Out of a total of 3,759, 180 Islamopbobic tweets, 871,379 originated from India while 289,248 and 196,376 originated from the United States and the United Kingdom, respectively
Waquar Hasan | Clarion India
NEW DELHI – A latest study found that India has topped in the highest number of tweets put out to spread hatred against Islam and Muslims in the world. The dubious distinction placed the country far ahead of the United States and the United Kingdom which ranked second and third in the Islamophobic tweets, respectively.
The report titled “Islamophobia in the Digital Age: A Study of Anti-Muslim Tweets” has been conducted by the Islamic Council of Victoria (ICV) between 28 August 2019 and 27 August 2021.
Out of a total of 3,759, 180 Islamopbobic tweets, 871,379 originated from India while 289,248 and 196,376 originated from the United States and the United Kingdom, respectively.
“We found that over 85% of all anti-Muslim posts originated in just three places: India, the US and the UK,” the study noted.
The most common themes observed in Islamophobic tweets were the association of Islam with terrorism, depiction of Muslim men as perpetrators of sexual violence, the fear that Muslims wish to impose the Shariah on others, the conspiracy theory that Muslims are being sent as migrants to out-reproduce non-Muslim communities (known as the ‘Great Replacement’ in the West and ‘population jihad’ in India), the targeted harassment of Muslim public figures; and the characterisation of halal slaughter as an inhumane practice that reflects the barbarity of Islam.
It observed that the spike in Islamophoba is reported when the issues related to Muslims and Islam are covered in the media.
“Spikes in hate strongly correlated with newsworthy events related to Islam, particularly protests, terrorist attacks and eruptions of conflict in the Muslim world,” stated the report.
For example, there was a spike in Islamophobic tweets in India at the time of the protest against Citizenship Amendment Act (CAA), Delhi riots, media coverage of Covid involving Tablighi Jamaat, Kashmiri protests and Bangalore riots.
“In analysing the daily frequency of Islamophobic tweets, we observed a strong correlation between spikes in hate and newsworthy events related to Islam, particularly protests, terrorist attacks and eruptions of conflict in the Muslim world,” said the study.
“We also observe that the response of politicians to current events connected to Islam can have a considerable impact on the prevalence of Islamophobia,” it added.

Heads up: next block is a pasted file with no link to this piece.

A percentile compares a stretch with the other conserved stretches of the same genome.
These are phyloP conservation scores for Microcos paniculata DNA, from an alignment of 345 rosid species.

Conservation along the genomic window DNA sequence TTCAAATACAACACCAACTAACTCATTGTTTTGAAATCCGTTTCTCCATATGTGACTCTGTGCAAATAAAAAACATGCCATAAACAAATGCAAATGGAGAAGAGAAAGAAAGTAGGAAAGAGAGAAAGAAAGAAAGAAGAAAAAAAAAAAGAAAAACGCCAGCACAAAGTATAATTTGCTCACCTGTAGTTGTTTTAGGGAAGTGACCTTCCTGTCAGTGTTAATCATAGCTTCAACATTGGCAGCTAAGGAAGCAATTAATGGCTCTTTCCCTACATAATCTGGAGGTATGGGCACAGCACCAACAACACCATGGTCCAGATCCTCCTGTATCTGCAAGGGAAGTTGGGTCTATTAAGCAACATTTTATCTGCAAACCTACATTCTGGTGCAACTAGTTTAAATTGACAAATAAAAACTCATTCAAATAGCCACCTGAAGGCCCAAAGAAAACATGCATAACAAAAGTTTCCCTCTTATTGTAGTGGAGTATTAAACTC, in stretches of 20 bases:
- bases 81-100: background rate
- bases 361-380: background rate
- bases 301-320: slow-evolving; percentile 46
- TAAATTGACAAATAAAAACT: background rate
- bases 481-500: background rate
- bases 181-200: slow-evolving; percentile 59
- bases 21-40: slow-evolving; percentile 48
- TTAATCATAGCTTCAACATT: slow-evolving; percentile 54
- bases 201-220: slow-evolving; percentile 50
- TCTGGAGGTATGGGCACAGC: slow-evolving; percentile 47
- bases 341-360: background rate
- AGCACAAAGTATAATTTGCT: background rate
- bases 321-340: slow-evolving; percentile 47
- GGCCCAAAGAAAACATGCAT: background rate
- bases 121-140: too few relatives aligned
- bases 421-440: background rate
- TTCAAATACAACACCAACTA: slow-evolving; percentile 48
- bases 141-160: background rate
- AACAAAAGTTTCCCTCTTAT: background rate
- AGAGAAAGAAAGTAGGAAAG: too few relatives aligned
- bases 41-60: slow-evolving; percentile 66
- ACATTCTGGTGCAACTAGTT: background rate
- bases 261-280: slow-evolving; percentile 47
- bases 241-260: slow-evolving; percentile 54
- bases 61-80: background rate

The study noted that the rise in anti-Muslim tweets on 26 October 2020 stands out as a clear example of this. Most of the posts reviewed from that day were linked in some way or another to French President Emmanuel Macron’s controversial assertion that Islam ‘is in crisis all over the world’.18 Likewise, the third-largest spike in Islamophobic tweets on 25 February 2020, was found to be the result of hateful remarks made by leaders of India’s ruling Bharatiya Janata Party (BJP) against Muslim protesters of the Citizenship Amendment Act.
With regard to the US, the study stated that “although Islamophobia has long been a problem, we find that it was dramatically exacerbated by the racist, conspiratorial and inflammatory rhetoric employed by Donald Trump. We note, for instance, that Trump’s response to the assassination of Qasem Soleimani triggered a massive spike in hate on 3 January 2020, with some 9,302 anti-Muslim tweets being made that day. We also observe that Trump ranked as the third most frequently mentioned user in Islamophobic posts, a great many of which were focused on defending his ban on Muslim immigration, in addition to forwarding his theorythat the Democrats were collaborating with ‘the Islamists’ to take over the West ”.
When it comes to the UK, the study attributed “the prevalence of anti-Muslim tweets to a multitude of factors, including the global reach of Trump’s hatred, the country’s long standing issues with anti-migrant sentiment and, most importantly, the casual racism of former PM Boris Johnson, who once said of women who wear the niqab, ‘It is absolutely ridiculous that people should choose to go around looking like letter boxes”.